Now that I hope you have that annoyingly funny song stuck in your head, we can move on to the real focus for today: Peanut Butter and Jelly Bars. As "gourmet" as I like to eat, simply put, there really is nothing like a good peanut butter and jelly sandwich. Classic, unpretentious, just two pieces of soft white bread filled with creamy (our preference over crunchy) peanut butter and sweet, sticky jelly. Really, anything with peanut butter is good by me (we usually have two or more containers of various nut butters open at any given time, and we're lucky if they last a week).
Many years ago, we sampled a delicious dessert based on this oh-so-popular sandwich at a potluck dinner, and thankfully, J was smart enough to ask for the recipe. Barefoot Contessa herself was behind the addicting peanut butter and jelly bars that we have since wanted to recreate. However, it is difficult to make an extremely rich dessert and justify keeping it around the house until it is gone (unless it's snowing outside, of course). This past weekend, we were invited to attend a bridal shower in honor of one of our very best friends, and asked to bring a dish to share. We debated many items but finally settled on the PB&J bars... really, four years of dreaming about them was long enough. As the bridal shower was taking place in Gainesville, we had the pleasure of using our parents kitchen (and all of the memory evoking baking apparatuses (apparati?): hello, big yellow mixing bowl and old wooden spoon!)
Peanut Butter and Jelly Bars
2 sticks unsalted butter, room temperature
1.5 cups sugar
1 tsp. vanilla extract
2 large eggs, room temperature
2 cups (18 oz; a small jar) creamy peanut butter (recommended: the fake kind)
3 cups all-purpose flour
1 tsp. baking powder
1.5 tsp. kosher salt
1.5 cups (18 oz; a small jar) jelly or jam
2/3 cups peanuts (we used honey roasted), chopped
Preheat the oven to 350. Prepare your baking pan, a 9 by 13" cake pan. The directions from the website linked above were very vague, so we did a little research to better understand what we needed to do. Basically, you want to line the pan with parchment paper. However, if you just stick the paper in, it doesn't stay put very well. To aid the process, butter or grease the pan, bottom and sides, and then smooth the paper onto the now sticky surface until it fully lines the pan. Then, butter the top of the parchment paper (the whole thing, bottom and sides) and coat with flour. If you aren't too concerned about the appearance of your bars, you could skip the parchment paper and butter and flour the pan itself. However, the parchment paper makes it very easy to remove the bars for the last bit of cooling without ruining them.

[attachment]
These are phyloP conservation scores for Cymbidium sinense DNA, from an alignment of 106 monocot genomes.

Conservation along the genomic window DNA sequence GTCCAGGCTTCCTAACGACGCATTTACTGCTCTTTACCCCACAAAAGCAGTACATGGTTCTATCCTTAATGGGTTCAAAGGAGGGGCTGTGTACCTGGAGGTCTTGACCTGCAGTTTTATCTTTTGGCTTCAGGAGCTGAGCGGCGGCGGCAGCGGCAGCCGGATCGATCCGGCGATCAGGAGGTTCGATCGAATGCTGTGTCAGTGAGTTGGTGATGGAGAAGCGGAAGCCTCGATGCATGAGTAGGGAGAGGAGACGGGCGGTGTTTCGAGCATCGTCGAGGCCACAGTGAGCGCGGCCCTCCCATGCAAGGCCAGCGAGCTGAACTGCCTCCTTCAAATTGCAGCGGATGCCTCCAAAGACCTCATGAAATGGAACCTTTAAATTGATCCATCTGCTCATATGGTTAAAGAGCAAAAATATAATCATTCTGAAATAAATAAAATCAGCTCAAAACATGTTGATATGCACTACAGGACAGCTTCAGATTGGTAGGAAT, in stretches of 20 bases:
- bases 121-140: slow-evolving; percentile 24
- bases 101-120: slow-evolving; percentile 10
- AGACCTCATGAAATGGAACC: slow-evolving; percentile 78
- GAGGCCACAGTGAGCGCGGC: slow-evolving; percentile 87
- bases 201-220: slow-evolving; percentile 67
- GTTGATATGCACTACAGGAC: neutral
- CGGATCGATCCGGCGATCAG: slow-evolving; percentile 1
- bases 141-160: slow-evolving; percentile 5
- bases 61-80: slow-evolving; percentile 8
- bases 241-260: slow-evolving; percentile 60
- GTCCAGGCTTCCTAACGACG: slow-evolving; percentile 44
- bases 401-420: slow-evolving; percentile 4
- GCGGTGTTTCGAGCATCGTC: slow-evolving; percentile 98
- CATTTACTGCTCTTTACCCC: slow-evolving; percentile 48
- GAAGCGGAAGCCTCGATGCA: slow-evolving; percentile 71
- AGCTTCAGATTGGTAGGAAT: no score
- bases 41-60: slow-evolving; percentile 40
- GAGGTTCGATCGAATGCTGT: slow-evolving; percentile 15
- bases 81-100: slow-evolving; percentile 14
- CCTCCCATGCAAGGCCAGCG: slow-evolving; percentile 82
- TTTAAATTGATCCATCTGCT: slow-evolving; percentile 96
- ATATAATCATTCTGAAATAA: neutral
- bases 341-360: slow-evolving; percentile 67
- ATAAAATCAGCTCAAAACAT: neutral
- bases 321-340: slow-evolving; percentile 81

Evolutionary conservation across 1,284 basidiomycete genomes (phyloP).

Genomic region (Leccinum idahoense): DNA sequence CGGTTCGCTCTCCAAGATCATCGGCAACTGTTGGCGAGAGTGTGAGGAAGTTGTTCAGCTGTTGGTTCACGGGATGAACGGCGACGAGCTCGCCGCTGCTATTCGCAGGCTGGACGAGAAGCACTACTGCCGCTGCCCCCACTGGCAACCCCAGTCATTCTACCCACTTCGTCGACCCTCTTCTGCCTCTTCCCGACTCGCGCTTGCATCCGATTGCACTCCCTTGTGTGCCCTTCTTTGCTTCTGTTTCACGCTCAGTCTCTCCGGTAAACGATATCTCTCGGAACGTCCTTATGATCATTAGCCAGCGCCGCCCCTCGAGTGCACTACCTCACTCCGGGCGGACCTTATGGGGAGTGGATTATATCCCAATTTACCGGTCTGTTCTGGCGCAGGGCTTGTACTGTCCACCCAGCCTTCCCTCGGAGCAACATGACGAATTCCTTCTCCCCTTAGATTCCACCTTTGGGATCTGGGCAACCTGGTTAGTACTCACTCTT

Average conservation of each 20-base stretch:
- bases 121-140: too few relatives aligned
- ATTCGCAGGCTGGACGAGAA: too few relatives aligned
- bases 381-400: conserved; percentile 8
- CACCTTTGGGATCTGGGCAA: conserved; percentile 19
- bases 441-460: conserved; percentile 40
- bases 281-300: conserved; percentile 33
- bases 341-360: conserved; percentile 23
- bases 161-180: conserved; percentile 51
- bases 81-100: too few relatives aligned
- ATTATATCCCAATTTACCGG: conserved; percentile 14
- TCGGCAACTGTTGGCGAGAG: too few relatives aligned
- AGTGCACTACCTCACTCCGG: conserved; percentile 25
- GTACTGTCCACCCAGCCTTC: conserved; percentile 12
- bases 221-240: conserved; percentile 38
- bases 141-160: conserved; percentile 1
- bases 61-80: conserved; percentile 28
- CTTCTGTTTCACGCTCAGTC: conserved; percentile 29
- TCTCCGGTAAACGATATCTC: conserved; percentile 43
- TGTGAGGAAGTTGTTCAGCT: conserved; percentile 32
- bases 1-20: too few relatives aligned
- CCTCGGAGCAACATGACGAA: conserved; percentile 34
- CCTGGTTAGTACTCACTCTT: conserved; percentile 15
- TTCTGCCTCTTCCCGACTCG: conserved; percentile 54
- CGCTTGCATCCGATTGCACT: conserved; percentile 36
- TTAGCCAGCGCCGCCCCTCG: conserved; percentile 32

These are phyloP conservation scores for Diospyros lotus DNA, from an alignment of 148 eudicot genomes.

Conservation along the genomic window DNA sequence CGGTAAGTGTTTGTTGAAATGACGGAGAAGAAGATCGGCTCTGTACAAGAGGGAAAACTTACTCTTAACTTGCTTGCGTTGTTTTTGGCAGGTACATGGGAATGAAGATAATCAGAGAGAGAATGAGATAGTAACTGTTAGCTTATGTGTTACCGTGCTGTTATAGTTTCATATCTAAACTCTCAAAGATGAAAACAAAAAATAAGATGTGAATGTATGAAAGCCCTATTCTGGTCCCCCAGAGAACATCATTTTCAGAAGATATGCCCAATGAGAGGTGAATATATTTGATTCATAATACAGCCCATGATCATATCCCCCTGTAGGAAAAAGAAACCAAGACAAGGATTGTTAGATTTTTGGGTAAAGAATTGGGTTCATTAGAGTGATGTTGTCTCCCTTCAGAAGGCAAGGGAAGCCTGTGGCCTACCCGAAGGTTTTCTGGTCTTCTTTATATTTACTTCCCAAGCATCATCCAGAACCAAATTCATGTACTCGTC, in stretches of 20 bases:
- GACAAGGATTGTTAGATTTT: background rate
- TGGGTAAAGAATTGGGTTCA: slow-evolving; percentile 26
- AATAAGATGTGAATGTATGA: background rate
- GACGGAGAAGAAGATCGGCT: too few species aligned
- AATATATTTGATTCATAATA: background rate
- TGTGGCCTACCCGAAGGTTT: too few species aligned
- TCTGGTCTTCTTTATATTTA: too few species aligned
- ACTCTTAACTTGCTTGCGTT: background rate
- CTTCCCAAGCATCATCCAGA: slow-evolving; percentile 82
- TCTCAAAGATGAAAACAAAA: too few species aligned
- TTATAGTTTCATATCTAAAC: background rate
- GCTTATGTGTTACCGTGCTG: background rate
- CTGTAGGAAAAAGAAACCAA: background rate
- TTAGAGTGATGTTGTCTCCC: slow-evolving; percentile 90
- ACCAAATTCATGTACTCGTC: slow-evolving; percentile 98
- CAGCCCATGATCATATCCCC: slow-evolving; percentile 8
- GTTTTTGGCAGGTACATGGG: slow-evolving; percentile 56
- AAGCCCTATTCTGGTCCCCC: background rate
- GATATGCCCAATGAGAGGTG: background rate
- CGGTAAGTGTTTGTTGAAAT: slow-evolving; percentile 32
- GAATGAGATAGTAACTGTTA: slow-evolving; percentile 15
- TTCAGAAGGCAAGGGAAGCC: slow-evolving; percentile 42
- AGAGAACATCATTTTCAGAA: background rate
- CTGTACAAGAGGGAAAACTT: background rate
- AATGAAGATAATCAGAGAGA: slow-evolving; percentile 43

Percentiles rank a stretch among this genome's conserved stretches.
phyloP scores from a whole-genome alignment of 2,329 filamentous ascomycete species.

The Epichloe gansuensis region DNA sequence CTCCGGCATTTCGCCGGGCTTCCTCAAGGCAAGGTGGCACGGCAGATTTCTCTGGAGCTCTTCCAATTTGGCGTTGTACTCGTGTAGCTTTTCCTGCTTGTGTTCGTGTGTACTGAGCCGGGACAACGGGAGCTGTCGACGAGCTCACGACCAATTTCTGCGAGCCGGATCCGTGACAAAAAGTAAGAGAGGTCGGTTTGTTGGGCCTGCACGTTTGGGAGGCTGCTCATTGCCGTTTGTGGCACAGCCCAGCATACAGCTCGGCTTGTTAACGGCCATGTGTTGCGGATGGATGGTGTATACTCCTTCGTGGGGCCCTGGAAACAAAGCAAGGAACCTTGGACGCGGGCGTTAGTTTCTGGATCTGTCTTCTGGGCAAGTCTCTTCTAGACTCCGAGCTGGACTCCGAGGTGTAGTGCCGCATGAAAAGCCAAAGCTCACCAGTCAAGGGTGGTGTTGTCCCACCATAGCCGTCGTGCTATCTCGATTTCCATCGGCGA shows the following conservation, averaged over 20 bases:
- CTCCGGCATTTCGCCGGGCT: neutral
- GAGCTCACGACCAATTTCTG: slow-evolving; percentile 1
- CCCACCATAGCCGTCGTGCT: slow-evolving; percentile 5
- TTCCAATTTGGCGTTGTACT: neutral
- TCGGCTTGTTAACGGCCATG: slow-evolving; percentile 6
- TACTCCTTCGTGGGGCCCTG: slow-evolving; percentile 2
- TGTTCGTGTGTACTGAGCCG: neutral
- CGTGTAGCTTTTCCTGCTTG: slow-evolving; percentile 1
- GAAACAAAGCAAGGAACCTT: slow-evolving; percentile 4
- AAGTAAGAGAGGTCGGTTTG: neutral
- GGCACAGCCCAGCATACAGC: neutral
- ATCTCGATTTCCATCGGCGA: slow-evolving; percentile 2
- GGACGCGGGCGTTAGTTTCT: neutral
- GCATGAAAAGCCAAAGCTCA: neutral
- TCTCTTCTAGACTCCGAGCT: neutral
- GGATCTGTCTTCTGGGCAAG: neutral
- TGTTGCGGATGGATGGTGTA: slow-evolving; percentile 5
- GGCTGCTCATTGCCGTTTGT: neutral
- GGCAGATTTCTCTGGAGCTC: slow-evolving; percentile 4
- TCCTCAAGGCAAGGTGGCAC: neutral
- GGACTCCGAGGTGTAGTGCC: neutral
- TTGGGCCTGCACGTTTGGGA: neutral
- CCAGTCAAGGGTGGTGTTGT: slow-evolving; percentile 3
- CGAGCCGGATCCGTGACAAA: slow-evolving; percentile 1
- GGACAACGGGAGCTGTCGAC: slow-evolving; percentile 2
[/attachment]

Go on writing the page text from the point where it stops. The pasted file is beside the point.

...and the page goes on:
The recipe also calls for the following mixing to be done using an electric stand mixer. Our parents don't have one, and we considered using a hand held electric mixer, but in the end used old-fashioned "elbow grease." Cream the butter and sugar together until it is a smooth light yellow (delicious) mess. Add the vanilla, the eggs, and the peanut butter, and mix until everything is incorporated well-- it takes a few minutes. Ina Garten (is that really her name?) recommends Skippy peanut butter, but we couldn't bring ourselves to do that-- we wanted to use organic, pure peanut butter but the price difference had us choosing Publix brand regular creamy peanut butter (Note: Peanut butter really should be peanuts and salt, nothing else. But perhaps we are nut butter snobs).
In another small bowl, sift together the flour, baking powder, and salt. In small batches, add the flour to the butter mixture, stirring to combine after each addition. Your dough is now done! Spread approximately 2/3rds of the mix into the prepared pan, using spoons, spatulas, butter knives, and fingers to create a smooth, even surface.
Then, spread your jelly or jam on top of this layer. We chose Polaner's grape jelly (with fiber! Yeah, nutrition!)- we typically eat apricot jam, but wanted a dark color to be visible against the brown bar base, and the recipe suggested raspberry (which may have made a more "sophisticated" bar), but we wanted the classic of all classics- grape. We used a bit less than the recommended amount- a jar is only 15.5 ounces instead of the requested 18, but it worked out fine.
After spreading on the jelly, take the remaining dough and place small pinches/balls/blobs of dough all over the jelly. It doesn't have to be pretty, or perfect, but it should be fairly well covered when you're done. The baking process will settle these blobs down a bit, but not completely. Finally, sprinkle the peanuts over the top (or leave them out if you wish), and bake at 350 for 40 minutes, or until golden brown.
Allow to cool, and then lift onto a smooth surface using the parchment paper as "handles." Cut into bar size pieces- the recipe states that it yields 24 bars, but these would be pretty large bars (about 2" by 3.5"). We cut each of the suggested bars in half, allowing many more pieces of peanut butter and jelly delight.
The final outcome: delicious. As desserts go, these aren't too sweet, but in this case, it works well as it allows the peanut butter flavor to really shine. The base of the bar is a bit like peanut butter fudge- dense with just a bit of crumble. The jelly flavor is present, but does take a back seat to the peanut butter, and the chunks of dough and peanuts on top are a little crunchy. My mom wondered what they would be like with crunchy peanut butter- I am sure just as delicious, if that's your thing. I highly recommend taking the path we chose, and making these if you have an event or a large group to disperse them among, because you may or may not want to consume the entire pan yourself.